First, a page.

I can’t help but think of another example that has happened in Colorado recently with marijuana. The public at large didn’t take marijuana seriously as a legitimate product until its proponents – who clearly had an end-game of complete recreational legalization –took the first step of selling it on the basis of health. Here again, a small percentage of those in actual therapeutic need swelled into a large demand audience and the floodgates (of money) opened.

I am right now planning a new movement: I have it on very good authority that Pinot Grigio, ciabatta, 7-11 coffee, and vanilla ice cream – taken every day – will make you thinner, smarter, more popular and extend your youth and life. Oh wait – that will just increase the prices.

Never mind.

Jeff Rundles is a former editor of ColoradoBiz and a regular columnist. Email him at jrundles@cobizmag.com.

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Readers Respond

Gluten has found to be the culprit various conditions including Alzheimer’s, ADHD, & many other neurological disorders. My personal experience & reports from friends & family- Personally diagnosed with asthma-MD recommended inhalers & scripts---went off gluten & symptoms subsided. Grandson had chronic sinus that required use of Zyrtec-off of gluten symptoms left. Testimonial from a local neurologist who reported a patient that was diagnosed with early Alzheimer's-taken off all gluten & voila there was improved cognitive functioning. Documented case by Dr. Perlmutter ---young man here in CO who had neurological tremors;. off gluten & condition improved dramatically. As far as the comparison with marijuana, Pinot Grigio, ciabatta, 7-11 coffee, & vanilla ice cream – etc is at best to be mis-informed about gluten & the radical effects of the impact on the brain & body. By Sharon Shores on 2014 05 25
I learned 13 years ago, by accident that giving up gluten made a huge difference in my health. I was never tested for Celiac because it meant going back on gluten and having an invasive procedure, with the only treatment being told to give up gluten. More people are learning they feel better gluten-free, even though they may not be officially diagnosed as Celiac. It's not "silly" or just a fad for trendy, rich white women. I wish I didn't have to pay $7 for a semi-decent loaf of bread but I know I'll pay a higher price if I consume gluten. Most gluten-free people would prefer to be able to eat all the delicious products that contain gluten. I'm glad we have more choices now than we did 13 years ago. There's a reason this "fad" continues to grow and it hasn't happened overnight, but over time. I hope more gluten free options continue to be made available. By JG on 2014 05 15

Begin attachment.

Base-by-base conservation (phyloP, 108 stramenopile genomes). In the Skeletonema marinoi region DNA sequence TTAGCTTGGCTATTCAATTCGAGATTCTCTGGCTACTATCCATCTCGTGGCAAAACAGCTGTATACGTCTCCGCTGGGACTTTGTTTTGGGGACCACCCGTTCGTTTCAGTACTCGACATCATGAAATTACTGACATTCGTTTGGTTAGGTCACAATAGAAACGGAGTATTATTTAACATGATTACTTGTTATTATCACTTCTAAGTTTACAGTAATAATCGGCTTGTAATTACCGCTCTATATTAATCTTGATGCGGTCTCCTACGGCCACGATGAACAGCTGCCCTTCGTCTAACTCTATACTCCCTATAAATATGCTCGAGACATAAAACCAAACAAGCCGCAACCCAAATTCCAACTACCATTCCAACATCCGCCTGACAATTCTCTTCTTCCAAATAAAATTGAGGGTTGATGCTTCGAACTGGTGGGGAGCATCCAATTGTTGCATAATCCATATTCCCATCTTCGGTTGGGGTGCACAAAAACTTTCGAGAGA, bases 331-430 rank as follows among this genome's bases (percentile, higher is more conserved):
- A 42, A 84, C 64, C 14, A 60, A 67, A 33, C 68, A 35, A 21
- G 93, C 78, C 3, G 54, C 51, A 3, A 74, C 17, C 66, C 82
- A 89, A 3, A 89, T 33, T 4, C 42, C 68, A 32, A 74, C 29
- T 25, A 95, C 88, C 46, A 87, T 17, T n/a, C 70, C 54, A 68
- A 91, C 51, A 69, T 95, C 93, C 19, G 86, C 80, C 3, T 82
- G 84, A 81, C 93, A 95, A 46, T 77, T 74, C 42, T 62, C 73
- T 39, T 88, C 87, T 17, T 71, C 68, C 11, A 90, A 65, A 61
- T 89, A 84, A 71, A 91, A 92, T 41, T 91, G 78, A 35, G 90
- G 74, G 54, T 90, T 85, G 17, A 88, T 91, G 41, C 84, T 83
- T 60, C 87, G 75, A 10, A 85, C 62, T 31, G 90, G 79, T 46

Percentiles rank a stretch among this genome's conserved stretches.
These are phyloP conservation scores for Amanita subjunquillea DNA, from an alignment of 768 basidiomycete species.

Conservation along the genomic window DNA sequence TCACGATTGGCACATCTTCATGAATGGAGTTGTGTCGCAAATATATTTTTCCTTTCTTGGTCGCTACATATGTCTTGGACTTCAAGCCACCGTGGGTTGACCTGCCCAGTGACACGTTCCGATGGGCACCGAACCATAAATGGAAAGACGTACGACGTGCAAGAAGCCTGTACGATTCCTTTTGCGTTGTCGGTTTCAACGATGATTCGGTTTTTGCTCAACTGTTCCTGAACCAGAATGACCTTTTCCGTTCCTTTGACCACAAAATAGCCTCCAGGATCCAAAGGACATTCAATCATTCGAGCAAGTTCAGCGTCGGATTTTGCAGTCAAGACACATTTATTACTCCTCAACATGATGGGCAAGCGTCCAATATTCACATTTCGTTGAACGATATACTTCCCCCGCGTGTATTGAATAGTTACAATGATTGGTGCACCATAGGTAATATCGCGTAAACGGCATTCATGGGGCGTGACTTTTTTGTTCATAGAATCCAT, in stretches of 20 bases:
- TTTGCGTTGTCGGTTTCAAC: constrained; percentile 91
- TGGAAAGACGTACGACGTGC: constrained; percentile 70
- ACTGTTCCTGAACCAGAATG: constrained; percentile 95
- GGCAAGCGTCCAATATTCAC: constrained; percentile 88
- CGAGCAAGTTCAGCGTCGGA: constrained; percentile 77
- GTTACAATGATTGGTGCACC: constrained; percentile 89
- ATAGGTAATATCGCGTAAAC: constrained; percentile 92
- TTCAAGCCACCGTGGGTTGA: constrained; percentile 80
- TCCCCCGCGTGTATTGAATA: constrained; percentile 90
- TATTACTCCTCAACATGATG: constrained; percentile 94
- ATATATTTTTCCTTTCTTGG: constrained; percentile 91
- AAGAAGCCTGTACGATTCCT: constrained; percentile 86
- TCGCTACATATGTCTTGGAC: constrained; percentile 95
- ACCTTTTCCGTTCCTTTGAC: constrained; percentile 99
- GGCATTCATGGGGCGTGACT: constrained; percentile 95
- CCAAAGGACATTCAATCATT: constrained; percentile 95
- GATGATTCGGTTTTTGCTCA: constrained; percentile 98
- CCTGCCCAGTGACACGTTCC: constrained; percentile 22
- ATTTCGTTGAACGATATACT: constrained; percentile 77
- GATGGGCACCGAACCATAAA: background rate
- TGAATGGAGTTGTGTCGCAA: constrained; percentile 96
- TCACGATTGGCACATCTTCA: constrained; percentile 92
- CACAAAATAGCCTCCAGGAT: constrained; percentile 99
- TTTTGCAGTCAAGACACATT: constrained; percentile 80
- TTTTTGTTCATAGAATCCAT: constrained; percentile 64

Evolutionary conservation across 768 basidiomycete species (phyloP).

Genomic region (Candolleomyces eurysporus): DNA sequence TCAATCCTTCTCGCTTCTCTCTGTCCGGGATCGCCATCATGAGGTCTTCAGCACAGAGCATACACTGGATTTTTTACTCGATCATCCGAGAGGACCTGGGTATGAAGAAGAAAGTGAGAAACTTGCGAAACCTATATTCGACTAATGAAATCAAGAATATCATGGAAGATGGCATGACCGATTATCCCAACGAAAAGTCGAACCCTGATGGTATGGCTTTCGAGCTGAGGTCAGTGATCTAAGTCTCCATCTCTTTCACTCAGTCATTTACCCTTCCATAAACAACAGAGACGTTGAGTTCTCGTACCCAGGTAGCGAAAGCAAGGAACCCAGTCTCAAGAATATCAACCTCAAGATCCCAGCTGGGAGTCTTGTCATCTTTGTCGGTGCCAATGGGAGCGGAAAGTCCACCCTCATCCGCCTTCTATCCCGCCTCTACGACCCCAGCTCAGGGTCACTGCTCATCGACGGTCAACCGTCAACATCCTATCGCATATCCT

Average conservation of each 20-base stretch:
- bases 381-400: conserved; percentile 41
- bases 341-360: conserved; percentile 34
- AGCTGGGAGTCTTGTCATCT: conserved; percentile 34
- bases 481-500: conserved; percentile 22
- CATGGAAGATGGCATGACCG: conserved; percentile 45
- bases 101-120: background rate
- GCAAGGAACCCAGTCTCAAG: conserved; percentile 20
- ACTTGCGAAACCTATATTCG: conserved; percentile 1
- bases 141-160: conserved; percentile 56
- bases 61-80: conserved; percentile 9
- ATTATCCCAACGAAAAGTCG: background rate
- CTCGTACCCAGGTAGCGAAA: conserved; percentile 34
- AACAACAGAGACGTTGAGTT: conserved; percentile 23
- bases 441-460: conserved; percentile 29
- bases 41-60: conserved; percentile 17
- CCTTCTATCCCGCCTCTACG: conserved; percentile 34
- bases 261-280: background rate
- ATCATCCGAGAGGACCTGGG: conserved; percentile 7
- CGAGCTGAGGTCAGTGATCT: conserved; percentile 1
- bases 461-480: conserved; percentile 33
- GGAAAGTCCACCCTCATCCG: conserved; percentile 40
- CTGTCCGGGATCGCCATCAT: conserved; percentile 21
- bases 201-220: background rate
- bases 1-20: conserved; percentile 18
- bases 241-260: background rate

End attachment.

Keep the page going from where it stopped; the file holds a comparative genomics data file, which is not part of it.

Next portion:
The faddish quality to the phenomena is awesome as those who perhaps suffer migraines become aware of the issue and try that angle on reducing the debilitating issue. I am grateful that all I have to do is quit eating certain stuff and I feel great! I don't NEED to go spend lots of money on specialized products - but is sure is nice to have more options! Naysayers, people who think its a pretend issue - doubters and judgemental jerks who think everyone should be like them and not have that problem are the bigger problem. Kudos to those who don't criticize (to what end..I mean you are basically criticizing the entire marketing and capitalist system to say that fad targeting is some sort of annoyance!) At least this one helps many who actually do find relief from a variety of stuff. Signed, a rich white woman (well, rich enough to buy gluten free bread on occasion smile By GG on 2014 05 05